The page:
Secondly, I suggest that in a world where up to 80% of people are committed to a religion or belief, it is vital that our policy of international relationships includes an expertise and engagement with what motivates billions of people, framing their personal and social aspirations. There are literally billions of Christians and Muslims and millions of Hindus, Buddhists and members of other religions. This dimension of human life is not confined to the private; it is public, social and transnational, and a core element of civil society. From a Christian perspective, I know well the importance of the Catholic Church and the networks of the Anglican Communion, which stretch across over 160 countries. I therefore warmly welcome the recent draft report from the Bishop of Truro looking at the persecution of Christians worldwide. This not only points up a key dimension of human rights but shows the need for greater religious literacy about what people are prepared to live and die for in the contexts of their countries and nations. People seek change and vote for change mostly on the basis of deeply held convictions. Our understanding of politics and how these shape our global economics cannot be separated from the tap-roots of the religious beliefs that people who construct these imaginations draw on and express. I therefore urge that religious literacy is a language that could be invested in as part of this new openness to international relations.

Lastly, I was a little surprised not to see an emphasis on the importance of the voluntary or charitable sector’s contribution to international relationships, particularly in connection with the UN sustainable development goals. These goals represent an advance on the millennium goals that had a real and practical impact on questions of global poverty and health. There are 17 goals; they start with “no poverty” and conclude with,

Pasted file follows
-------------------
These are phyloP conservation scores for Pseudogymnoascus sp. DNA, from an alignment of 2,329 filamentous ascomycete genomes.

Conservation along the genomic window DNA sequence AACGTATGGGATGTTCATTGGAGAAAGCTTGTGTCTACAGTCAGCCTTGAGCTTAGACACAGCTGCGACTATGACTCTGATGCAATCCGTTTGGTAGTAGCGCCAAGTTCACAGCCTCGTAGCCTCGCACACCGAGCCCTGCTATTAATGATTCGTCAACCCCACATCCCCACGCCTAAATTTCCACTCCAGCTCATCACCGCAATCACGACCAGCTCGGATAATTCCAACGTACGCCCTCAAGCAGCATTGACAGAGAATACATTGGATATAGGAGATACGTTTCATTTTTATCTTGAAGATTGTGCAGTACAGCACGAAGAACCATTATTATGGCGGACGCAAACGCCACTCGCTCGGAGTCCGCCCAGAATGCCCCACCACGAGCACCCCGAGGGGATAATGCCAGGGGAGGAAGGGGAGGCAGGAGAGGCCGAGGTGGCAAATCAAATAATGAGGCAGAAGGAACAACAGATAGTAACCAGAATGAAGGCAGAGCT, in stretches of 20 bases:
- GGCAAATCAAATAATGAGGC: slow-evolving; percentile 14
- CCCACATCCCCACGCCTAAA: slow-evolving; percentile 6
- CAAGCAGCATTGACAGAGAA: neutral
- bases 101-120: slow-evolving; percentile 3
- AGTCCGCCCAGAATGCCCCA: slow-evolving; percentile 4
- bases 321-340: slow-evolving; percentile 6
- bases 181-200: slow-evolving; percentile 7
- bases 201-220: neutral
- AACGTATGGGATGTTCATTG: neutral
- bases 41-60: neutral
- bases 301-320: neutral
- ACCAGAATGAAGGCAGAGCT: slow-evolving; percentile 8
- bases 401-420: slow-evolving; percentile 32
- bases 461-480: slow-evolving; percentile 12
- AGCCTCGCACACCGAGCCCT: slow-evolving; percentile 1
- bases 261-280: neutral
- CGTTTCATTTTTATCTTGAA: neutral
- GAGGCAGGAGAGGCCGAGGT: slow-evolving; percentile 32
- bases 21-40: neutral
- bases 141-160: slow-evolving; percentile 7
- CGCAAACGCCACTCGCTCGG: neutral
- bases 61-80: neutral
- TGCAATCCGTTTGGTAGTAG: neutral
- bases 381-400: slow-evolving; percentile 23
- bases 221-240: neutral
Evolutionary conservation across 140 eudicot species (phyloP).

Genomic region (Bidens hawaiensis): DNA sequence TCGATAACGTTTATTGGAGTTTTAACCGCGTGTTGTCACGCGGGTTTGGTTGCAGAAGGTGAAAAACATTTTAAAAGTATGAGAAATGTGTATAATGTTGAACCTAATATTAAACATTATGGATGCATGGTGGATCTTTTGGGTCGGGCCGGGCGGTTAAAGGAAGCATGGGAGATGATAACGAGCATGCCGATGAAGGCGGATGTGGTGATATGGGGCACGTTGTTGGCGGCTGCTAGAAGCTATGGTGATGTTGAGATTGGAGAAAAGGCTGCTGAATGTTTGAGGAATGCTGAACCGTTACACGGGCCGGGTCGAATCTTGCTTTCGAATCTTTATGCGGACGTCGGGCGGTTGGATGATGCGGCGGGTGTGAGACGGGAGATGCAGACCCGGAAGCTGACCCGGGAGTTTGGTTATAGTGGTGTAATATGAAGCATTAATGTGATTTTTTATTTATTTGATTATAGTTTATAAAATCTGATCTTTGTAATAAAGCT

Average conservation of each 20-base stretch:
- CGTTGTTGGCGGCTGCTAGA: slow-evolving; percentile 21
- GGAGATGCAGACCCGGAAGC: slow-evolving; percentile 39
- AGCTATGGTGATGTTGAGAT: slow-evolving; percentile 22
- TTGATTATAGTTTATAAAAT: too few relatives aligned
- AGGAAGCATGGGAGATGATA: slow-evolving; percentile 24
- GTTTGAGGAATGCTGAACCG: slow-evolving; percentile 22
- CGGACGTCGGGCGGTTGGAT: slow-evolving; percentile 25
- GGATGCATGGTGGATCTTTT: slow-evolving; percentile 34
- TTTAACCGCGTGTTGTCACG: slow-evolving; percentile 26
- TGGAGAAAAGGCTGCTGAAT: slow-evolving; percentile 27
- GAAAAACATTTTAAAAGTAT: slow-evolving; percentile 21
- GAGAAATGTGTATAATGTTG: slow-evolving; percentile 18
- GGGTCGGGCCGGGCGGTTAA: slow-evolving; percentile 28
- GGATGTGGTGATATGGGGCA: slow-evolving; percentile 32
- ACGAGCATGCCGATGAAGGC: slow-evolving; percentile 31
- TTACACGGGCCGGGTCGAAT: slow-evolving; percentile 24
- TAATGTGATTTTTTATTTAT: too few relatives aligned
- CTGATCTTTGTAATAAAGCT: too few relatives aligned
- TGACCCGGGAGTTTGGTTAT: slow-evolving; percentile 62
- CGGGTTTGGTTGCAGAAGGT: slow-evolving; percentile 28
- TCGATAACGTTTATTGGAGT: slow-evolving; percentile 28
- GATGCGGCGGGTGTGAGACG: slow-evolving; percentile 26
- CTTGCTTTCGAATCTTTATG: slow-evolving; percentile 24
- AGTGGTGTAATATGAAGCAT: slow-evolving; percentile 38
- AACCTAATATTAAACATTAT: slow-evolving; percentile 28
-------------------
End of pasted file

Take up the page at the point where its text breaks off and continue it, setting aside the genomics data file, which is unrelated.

“revitalize the global partnership for sustainable development”.

In my own diocese, we are encouraging a new emphasis on global citizenship, particularly in Church of England schools. These 17 goals capture something of what it means for us to work together across the world for a common future, recognising that we are all citizens of this one planet. I would like to have seen in the report and the Government’s response a greater recognition of the SDGs in connection with the references to NGOs. Linking back to my second point, I also suggest that an 18th goal needs to be added—religious freedom for global good—so that we can harness the resources of religious communities locally and transnationally to tackle some of greatest global challenges, not least that of climate change, which is now a shared crisis and is presenting itself in the clear threat of species extinction and predictions of sea-level rises.

I congratulate the new Secretary of State for International Development, Rory Stewart, on his appointment and hope he will consider these points in collaboration with his colleagues in the Foreign and Commonwealth Office as they shape our foreign policy in a shifting world order.